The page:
La Tablée des Chefs
Children & Youth
Environment & Sustainability
Health & Well-being
Transforming Canada’s food system to ensure everyone has access to high-quality food
Jean-François Archambault is leveraging the knowledge and leadership of chefs as social change agents to solve Canada’s hunger problem
Serving it right.
Many low-income families in Canada lack access to quality food or the cooking skills required to prepare healthy meals, and food banks struggle to maintain quality food. Meanwhile, catering companies, restaurants and hotels regularly throw away perfectly good food. These gaps in our food system are fed by fear of litigation and a lack of leadership.
Jean-François Archambault seeks to connect the dots and he sees chefs, cooks, caterers and restaurant owners at the heart of Canada’s food industry as key to systemic change.
During his decade in hotel management, Jean-François reflected on what he had learned as a child through his family’s community work and grew increasingly frustrated with the waste and inequality in Canada’s food system.
In 2004, he quit his job at the Fairmont Queen Elizabeth to found La Tablée des Chefs and tackle the elephant in the room: fear of lawsuits.
Working with a lawyer, Jean-François found that food providers could defend themselves against potential lawsuits by utilizing Good Samaritan laws, which protect those helping others to fulfill essential needs — like food. This knowledge helped him convince food providers to start donating food, shifting a critical mindset.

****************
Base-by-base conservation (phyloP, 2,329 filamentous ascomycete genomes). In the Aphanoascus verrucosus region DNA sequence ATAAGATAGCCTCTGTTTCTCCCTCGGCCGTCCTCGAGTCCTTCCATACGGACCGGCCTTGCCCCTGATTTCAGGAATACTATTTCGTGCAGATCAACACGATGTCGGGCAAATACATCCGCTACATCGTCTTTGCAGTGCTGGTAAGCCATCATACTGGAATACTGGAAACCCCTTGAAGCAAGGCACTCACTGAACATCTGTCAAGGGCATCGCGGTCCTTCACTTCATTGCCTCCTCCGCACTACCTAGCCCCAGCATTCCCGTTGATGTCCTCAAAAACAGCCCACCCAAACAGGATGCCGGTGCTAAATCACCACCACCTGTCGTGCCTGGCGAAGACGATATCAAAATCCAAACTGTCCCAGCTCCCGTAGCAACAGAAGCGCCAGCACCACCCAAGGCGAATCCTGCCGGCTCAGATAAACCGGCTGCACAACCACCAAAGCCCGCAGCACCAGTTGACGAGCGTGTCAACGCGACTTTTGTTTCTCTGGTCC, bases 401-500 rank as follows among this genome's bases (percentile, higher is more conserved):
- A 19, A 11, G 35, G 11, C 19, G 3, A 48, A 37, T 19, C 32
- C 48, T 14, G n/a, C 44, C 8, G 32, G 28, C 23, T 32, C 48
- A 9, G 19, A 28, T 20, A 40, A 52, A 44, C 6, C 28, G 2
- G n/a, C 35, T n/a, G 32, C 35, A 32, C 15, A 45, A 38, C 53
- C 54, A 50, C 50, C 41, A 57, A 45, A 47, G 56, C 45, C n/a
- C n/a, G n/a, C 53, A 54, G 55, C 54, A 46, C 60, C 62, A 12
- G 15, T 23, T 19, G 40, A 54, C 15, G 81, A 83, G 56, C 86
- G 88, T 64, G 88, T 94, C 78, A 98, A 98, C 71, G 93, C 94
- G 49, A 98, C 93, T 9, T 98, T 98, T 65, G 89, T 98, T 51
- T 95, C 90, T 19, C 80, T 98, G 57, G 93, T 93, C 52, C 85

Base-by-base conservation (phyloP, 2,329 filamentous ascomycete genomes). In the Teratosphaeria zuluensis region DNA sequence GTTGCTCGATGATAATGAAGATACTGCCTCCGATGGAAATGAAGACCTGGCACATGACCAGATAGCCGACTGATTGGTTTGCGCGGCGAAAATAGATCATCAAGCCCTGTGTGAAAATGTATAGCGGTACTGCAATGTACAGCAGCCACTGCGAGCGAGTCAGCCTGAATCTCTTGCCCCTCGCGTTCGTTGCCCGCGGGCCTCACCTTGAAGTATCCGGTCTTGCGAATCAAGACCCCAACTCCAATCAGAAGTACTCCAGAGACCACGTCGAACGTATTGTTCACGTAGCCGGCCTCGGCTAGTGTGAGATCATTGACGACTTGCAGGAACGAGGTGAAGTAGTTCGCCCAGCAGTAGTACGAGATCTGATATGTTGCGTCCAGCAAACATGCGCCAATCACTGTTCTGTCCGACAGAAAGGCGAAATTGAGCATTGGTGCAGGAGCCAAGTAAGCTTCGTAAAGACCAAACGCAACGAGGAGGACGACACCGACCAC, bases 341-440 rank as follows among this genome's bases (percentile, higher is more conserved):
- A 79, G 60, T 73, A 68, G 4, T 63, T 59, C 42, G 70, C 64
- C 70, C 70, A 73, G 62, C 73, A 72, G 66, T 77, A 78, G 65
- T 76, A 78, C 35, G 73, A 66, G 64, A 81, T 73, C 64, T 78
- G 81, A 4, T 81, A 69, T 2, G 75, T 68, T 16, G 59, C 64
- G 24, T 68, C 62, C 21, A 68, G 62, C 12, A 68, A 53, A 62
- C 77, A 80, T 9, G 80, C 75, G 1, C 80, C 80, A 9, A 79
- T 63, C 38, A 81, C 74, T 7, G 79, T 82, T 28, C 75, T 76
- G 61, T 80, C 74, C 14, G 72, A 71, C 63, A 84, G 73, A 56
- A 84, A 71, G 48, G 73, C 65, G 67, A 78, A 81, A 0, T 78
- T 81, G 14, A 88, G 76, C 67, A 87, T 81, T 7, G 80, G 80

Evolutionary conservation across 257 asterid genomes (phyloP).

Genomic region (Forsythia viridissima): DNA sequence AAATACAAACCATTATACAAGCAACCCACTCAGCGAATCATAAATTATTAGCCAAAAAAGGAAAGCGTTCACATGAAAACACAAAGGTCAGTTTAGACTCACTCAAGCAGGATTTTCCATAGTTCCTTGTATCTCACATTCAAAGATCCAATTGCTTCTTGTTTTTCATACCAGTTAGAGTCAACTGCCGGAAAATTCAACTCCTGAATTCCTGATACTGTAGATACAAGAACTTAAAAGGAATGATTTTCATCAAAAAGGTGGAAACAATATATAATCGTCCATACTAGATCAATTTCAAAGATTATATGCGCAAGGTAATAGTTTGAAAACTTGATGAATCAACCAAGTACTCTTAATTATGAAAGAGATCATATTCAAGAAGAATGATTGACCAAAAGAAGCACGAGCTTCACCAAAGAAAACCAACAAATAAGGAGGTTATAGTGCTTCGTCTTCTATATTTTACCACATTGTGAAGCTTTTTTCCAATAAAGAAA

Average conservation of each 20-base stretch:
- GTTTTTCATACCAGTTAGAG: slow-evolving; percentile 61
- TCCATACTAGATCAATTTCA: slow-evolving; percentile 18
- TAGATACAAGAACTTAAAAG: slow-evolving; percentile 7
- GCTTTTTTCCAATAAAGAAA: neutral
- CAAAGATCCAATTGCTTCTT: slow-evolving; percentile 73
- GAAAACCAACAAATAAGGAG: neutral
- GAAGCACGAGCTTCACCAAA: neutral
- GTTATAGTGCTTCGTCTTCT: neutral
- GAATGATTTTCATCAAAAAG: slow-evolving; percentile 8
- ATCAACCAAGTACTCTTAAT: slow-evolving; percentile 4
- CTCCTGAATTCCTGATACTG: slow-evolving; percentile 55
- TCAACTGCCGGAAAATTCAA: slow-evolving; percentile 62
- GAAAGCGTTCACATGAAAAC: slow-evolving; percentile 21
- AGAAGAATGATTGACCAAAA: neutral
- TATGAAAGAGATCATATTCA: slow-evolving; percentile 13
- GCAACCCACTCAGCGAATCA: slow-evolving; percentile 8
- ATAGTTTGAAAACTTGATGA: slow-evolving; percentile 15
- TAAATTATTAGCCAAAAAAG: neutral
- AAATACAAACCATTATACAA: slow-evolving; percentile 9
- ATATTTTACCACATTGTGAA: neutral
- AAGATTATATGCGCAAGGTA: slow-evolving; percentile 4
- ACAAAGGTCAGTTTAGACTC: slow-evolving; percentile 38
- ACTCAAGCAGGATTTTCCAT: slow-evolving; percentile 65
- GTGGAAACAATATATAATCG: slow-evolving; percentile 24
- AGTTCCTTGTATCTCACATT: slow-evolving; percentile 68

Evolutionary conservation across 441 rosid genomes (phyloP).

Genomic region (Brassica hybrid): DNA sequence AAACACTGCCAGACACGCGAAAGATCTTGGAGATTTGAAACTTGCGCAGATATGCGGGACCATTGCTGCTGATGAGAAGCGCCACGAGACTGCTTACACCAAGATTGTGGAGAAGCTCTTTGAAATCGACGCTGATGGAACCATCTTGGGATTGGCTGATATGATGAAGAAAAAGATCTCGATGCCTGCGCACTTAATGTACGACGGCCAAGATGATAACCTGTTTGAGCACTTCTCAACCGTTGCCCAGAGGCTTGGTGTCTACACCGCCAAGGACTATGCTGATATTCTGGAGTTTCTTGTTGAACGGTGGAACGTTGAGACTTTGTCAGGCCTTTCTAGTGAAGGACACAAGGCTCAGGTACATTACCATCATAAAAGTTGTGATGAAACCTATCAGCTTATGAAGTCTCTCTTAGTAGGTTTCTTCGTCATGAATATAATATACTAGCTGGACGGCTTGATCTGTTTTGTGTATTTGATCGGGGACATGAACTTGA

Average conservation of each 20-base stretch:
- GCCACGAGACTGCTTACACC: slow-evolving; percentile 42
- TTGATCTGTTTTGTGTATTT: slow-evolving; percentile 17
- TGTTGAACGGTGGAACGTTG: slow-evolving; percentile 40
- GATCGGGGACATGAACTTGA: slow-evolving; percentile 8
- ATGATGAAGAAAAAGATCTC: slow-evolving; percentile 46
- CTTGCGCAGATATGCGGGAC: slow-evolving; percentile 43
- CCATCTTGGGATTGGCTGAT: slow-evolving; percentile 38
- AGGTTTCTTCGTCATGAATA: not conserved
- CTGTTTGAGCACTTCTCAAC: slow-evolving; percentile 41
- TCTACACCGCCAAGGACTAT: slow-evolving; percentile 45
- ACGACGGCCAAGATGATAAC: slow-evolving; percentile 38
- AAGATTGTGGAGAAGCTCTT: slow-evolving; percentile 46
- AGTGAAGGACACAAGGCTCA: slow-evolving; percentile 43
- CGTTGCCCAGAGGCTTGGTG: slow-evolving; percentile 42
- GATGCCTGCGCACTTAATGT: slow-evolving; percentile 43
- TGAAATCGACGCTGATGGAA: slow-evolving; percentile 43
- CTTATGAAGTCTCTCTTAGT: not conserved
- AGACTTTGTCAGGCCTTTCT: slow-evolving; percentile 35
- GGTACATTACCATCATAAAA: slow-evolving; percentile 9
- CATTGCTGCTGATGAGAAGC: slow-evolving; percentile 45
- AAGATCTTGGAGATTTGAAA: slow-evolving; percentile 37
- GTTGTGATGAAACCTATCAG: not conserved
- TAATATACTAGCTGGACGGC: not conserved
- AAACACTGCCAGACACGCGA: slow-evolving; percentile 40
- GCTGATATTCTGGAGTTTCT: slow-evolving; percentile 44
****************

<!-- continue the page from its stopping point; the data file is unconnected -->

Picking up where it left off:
Then he worked to bring industry leaders with influence on board, big catering companies like Montreal’s major city stadium Bell Centre. Through these early partnerships, he was able to systematize the food retrieval process and leverage the funds to invest in infrastructure.
Through La Tablée des Chefs, Jean-François engages and trains chefs to reuse leftovers, create labels with ingredient lists and pack meals for distribution to community organizations. The system is managed through a database where information about future events is stored and recipients, such as food banks, are prioritized according to need.
By inviting hotels, restaurants, caterers and chef associations to participate in this system, Jean-François is transforming sporadic food donations into an organized process, creating a movement of social chefs. He’s tackling the problem of hunger in a holistic way, by building a pipeline of trained chefs and capacity among vulnerable youth. He works with youth centres, schools, summer camps and juvenile detention centres to address poor nutrition by teaching underprivileged youth how to prepare high-quality, low-cost meals. La Tablée des Chefs also runs a culinary school and e-learning platform. In 2018, it secured a major investment from the Quebec government to scale up its programs.
In its first 15 years, La Tablée des Chefs diverted 750 million tonnes of uneaten food from landfill, fed more than two million people with food recovered from restaurants, hockey arenas, hotels, bakeries and hospitals, and offered culinary training to youth at 60 Quebec high schools and 16 youth centres. Now Jean-François is scaling up his model. It is being tested in France, and La Tablée des Chefs is building partnerships with future chefs in culinary schools across Canada.